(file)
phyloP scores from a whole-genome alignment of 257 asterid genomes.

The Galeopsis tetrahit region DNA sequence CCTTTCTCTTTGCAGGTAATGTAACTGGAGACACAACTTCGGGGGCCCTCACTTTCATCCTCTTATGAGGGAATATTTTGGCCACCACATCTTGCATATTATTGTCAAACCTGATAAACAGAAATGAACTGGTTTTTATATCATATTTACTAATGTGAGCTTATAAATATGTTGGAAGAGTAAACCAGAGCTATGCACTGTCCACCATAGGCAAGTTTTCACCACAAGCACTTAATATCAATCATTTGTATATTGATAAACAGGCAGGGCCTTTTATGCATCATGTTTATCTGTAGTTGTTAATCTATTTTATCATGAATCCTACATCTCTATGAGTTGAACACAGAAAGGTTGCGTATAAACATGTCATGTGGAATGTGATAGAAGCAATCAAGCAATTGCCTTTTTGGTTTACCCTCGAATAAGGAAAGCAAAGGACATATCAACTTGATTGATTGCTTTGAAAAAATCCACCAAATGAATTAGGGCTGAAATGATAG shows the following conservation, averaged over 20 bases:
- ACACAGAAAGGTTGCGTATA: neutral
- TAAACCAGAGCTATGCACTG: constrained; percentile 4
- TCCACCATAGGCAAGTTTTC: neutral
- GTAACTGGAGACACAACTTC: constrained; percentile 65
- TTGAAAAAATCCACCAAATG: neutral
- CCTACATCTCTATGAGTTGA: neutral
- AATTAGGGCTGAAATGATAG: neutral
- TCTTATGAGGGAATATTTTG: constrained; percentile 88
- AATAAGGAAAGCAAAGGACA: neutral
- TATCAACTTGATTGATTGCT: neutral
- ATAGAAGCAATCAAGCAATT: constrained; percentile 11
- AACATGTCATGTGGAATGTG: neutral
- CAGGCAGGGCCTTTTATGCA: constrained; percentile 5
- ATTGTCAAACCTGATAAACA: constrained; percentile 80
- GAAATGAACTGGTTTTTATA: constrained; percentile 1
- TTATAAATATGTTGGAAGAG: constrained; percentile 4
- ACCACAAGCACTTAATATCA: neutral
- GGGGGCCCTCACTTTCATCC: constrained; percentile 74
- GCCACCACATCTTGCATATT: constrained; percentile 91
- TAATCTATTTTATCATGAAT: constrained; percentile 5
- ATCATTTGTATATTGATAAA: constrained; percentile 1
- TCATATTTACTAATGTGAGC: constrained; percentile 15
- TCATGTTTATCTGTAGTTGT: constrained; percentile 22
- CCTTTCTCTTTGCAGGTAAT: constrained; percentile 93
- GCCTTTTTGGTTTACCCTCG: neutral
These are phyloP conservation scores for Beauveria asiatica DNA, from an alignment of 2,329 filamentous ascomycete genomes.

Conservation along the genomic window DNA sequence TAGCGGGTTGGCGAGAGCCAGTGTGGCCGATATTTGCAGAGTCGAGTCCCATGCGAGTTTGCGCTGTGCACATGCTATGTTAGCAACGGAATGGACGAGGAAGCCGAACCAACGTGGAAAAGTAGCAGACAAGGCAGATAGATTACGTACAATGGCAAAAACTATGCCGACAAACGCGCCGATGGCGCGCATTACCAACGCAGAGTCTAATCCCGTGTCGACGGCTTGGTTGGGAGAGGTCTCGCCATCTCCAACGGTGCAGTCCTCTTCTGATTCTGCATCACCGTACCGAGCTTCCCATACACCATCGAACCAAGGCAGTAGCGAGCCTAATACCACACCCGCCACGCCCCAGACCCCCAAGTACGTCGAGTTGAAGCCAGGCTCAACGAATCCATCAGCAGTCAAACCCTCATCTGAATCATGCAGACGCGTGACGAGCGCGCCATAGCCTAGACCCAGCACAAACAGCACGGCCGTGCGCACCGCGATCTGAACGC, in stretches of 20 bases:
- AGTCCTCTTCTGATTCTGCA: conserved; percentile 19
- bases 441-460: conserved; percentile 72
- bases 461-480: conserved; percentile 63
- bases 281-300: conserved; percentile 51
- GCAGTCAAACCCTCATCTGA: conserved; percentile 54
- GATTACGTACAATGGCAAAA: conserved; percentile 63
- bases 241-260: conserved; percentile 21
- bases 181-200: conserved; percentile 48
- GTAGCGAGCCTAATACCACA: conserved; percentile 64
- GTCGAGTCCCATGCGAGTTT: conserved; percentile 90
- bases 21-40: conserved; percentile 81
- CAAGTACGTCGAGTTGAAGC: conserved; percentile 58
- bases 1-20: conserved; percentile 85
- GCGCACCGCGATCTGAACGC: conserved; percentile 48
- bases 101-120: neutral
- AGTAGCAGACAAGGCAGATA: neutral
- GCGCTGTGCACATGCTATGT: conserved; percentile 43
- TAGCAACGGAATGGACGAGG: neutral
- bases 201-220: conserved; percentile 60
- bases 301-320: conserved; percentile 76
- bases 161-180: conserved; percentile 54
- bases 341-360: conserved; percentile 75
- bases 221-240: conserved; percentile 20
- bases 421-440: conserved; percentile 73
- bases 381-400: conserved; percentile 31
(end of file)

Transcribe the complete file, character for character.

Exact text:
phyloP scores from a whole-genome alignment of 257 asterid genomes.

The Galeopsis tetrahit region DNA sequence CCTTTCTCTTTGCAGGTAATGTAACTGGAGACACAACTTCGGGGGCCCTCACTTTCATCCTCTTATGAGGGAATATTTTGGCCACCACATCTTGCATATTATTGTCAAACCTGATAAACAGAAATGAACTGGTTTTTATATCATATTTACTAATGTGAGCTTATAAATATGTTGGAAGAGTAAACCAGAGCTATGCACTGTCCACCATAGGCAAGTTTTCACCACAAGCACTTAATATCAATCATTTGTATATTGATAAACAGGCAGGGCCTTTTATGCATCATGTTTATCTGTAGTTGTTAATCTATTTTATCATGAATCCTACATCTCTATGAGTTGAACACAGAAAGGTTGCGTATAAACATGTCATGTGGAATGTGATAGAAGCAATCAAGCAATTGCCTTTTTGGTTTACCCTCGAATAAGGAAAGCAAAGGACATATCAACTTGATTGATTGCTTTGAAAAAATCCACCAAATGAATTAGGGCTGAAATGATAG shows the following conservation, averaged over 20 bases:
- ACACAGAAAGGTTGCGTATA: neutral
- TAAACCAGAGCTATGCACTG: constrained; percentile 4
- TCCACCATAGGCAAGTTTTC: neutral
- GTAACTGGAGACACAACTTC: constrained; percentile 65
- TTGAAAAAATCCACCAAATG: neutral
- CCTACATCTCTATGAGTTGA: neutral
- AATTAGGGCTGAAATGATAG: neutral
- TCTTATGAGGGAATATTTTG: constrained; percentile 88
- AATAAGGAAAGCAAAGGACA: neutral
- TATCAACTTGATTGATTGCT: neutral
- ATAGAAGCAATCAAGCAATT: constrained; percentile 11
- AACATGTCATGTGGAATGTG: neutral
- CAGGCAGGGCCTTTTATGCA: constrained; percentile 5
- ATTGTCAAACCTGATAAACA: constrained; percentile 80
- GAAATGAACTGGTTTTTATA: constrained; percentile 1
- TTATAAATATGTTGGAAGAG: constrained; percentile 4
- ACCACAAGCACTTAATATCA: neutral
- GGGGGCCCTCACTTTCATCC: constrained; percentile 74
- GCCACCACATCTTGCATATT: constrained; percentile 91
- TAATCTATTTTATCATGAAT: constrained; percentile 5
- ATCATTTGTATATTGATAAA: constrained; percentile 1
- TCATATTTACTAATGTGAGC: constrained; percentile 15
- TCATGTTTATCTGTAGTTGT: constrained; percentile 22
- CCTTTCTCTTTGCAGGTAAT: constrained; percentile 93
- GCCTTTTTGGTTTACCCTCG: neutral
These are phyloP conservation scores for Beauveria asiatica DNA, from an alignment of 2,329 filamentous ascomycete genomes.

Conservation along the genomic window DNA sequence TAGCGGGTTGGCGAGAGCCAGTGTGGCCGATATTTGCAGAGTCGAGTCCCATGCGAGTTTGCGCTGTGCACATGCTATGTTAGCAACGGAATGGACGAGGAAGCCGAACCAACGTGGAAAAGTAGCAGACAAGGCAGATAGATTACGTACAATGGCAAAAACTATGCCGACAAACGCGCCGATGGCGCGCATTACCAACGCAGAGTCTAATCCCGTGTCGACGGCTTGGTTGGGAGAGGTCTCGCCATCTCCAACGGTGCAGTCCTCTTCTGATTCTGCATCACCGTACCGAGCTTCCCATACACCATCGAACCAAGGCAGTAGCGAGCCTAATACCACACCCGCCACGCCCCAGACCCCCAAGTACGTCGAGTTGAAGCCAGGCTCAACGAATCCATCAGCAGTCAAACCCTCATCTGAATCATGCAGACGCGTGACGAGCGCGCCATAGCCTAGACCCAGCACAAACAGCACGGCCGTGCGCACCGCGATCTGAACGC, in stretches of 20 bases:
- AGTCCTCTTCTGATTCTGCA: conserved; percentile 19
- bases 441-460: conserved; percentile 72
- bases 461-480: conserved; percentile 63
- bases 281-300: conserved; percentile 51
- GCAGTCAAACCCTCATCTGA: conserved; percentile 54
- GATTACGTACAATGGCAAAA: conserved; percentile 63
- bases 241-260: conserved; percentile 21
- bases 181-200: conserved; percentile 48
- GTAGCGAGCCTAATACCACA: conserved; percentile 64
- GTCGAGTCCCATGCGAGTTT: conserved; percentile 90
- bases 21-40: conserved; percentile 81
- CAAGTACGTCGAGTTGAAGC: conserved; percentile 58
- bases 1-20: conserved; percentile 85
- GCGCACCGCGATCTGAACGC: conserved; percentile 48
- bases 101-120: neutral
- AGTAGCAGACAAGGCAGATA: neutral
- GCGCTGTGCACATGCTATGT: conserved; percentile 43
- TAGCAACGGAATGGACGAGG: neutral
- bases 201-220: conserved; percentile 60
- bases 301-320: conserved; percentile 76
- bases 161-180: conserved; percentile 54
- bases 341-360: conserved; percentile 75
- bases 221-240: conserved; percentile 20
- bases 421-440: conserved; percentile 73
- bases 381-400: conserved; percentile 31